Many kinds of figure are recognized. Those mentioned above are the principal types arising from the variety of grain present (from which many of the other types arise). In addition, figure may be derived from the distribution of certain types of tissue in wood. The broad high rays of the true oaks and Australian Silky oak are an example of figure, called silver figure derived from the particular distribution of ray tissue in these woods. The alternating layers of dark, dense late-wood and lighter, less dense early-wood give rise to the flame figure of certain softwoods, for example Douglas fir, when flat sawn or rotary peeled. The distribution of wood parenchyma in broad conspicuous bands may, in hardwoods, also give rise to flame figure known as watered silk. A similar figure may also be produced in timbers with alternating layers of different colours, such as the striped ebonies. The prominence and decorative effect of figure depend not only on correct conversion of the timber but also on the natural lustre of the wood, which is the ability of the cells to reflect light. Also important, though not necessarily related to lustre, is the ability of the wood to take a good polish.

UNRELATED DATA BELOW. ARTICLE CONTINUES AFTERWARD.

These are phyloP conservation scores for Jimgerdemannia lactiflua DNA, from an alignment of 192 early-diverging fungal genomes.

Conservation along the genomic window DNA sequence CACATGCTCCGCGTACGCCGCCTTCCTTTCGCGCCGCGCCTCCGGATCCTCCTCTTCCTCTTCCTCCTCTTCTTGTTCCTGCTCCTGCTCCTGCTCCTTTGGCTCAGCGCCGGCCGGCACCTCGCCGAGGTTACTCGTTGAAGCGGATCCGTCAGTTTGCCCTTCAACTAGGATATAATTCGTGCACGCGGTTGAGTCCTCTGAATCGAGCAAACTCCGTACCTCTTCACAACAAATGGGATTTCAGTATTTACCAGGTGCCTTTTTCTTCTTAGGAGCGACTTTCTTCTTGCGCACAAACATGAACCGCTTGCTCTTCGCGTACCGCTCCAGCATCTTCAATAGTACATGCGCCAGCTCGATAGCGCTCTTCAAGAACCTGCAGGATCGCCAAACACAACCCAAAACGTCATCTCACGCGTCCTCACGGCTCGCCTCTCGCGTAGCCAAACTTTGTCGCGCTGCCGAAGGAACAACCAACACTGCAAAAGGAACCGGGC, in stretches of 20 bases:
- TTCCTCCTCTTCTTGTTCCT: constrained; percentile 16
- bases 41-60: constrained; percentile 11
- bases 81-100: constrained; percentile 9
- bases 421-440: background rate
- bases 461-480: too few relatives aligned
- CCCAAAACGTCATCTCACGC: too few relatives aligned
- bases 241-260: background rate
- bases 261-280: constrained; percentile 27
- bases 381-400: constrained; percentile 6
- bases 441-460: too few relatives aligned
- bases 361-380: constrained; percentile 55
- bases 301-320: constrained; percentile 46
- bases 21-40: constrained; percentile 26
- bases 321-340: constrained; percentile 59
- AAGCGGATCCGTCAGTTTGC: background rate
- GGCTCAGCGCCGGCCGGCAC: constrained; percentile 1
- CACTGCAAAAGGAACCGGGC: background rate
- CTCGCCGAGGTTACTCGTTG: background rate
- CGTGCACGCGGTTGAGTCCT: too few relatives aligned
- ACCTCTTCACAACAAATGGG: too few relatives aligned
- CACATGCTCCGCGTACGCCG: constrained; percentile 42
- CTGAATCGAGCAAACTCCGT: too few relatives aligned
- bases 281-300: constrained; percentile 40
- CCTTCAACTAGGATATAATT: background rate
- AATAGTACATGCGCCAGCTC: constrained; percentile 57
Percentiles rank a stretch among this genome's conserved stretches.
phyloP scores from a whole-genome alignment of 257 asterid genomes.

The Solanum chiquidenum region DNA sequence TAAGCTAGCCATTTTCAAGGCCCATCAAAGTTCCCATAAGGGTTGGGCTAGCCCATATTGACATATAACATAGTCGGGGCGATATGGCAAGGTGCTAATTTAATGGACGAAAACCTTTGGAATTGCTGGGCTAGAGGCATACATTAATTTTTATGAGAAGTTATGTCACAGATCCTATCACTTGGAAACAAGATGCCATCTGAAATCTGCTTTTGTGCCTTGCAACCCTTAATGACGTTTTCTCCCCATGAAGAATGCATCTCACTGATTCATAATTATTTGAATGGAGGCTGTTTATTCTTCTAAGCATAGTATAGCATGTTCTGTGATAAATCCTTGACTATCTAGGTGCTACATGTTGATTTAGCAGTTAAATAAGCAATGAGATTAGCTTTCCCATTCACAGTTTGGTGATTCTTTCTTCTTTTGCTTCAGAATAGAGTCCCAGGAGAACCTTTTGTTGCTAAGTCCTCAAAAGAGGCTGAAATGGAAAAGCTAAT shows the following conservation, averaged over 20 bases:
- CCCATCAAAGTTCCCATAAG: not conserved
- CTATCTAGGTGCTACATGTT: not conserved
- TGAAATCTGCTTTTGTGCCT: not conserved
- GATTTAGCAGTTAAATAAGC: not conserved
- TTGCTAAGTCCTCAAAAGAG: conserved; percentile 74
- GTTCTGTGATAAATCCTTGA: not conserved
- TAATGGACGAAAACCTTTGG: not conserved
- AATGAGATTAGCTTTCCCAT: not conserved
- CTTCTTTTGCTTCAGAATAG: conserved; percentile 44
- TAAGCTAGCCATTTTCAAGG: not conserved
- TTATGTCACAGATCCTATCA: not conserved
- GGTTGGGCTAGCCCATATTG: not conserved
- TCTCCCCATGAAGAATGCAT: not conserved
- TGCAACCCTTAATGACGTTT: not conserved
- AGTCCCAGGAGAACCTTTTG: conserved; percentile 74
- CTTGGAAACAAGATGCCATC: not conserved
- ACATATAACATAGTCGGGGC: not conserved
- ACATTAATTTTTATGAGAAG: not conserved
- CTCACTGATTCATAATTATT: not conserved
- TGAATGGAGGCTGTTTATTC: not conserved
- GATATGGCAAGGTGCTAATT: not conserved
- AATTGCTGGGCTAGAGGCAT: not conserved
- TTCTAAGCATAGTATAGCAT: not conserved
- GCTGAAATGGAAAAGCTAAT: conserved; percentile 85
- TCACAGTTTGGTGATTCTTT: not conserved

Wood Working for Amateur Craftsman

Wood Working for Amateur Craftsman

THIS book is one of the series of Handbooks on industrial subjects being published by the Popular Mechanics Company. Like Popular Mechanics Magazine, and like the other books in this series, it is written so you can understand it. The purpose of Popular Mechanics Handbooks is to supply a growing demand for high-class, up-to-date and accurate text-books, suitable for home study as well as for class use, on all mechanical subjects. The textand illustrations, in each instance, have been prepared expressly for this series by well known experts, and revised by the editor of Popular Mechanics.

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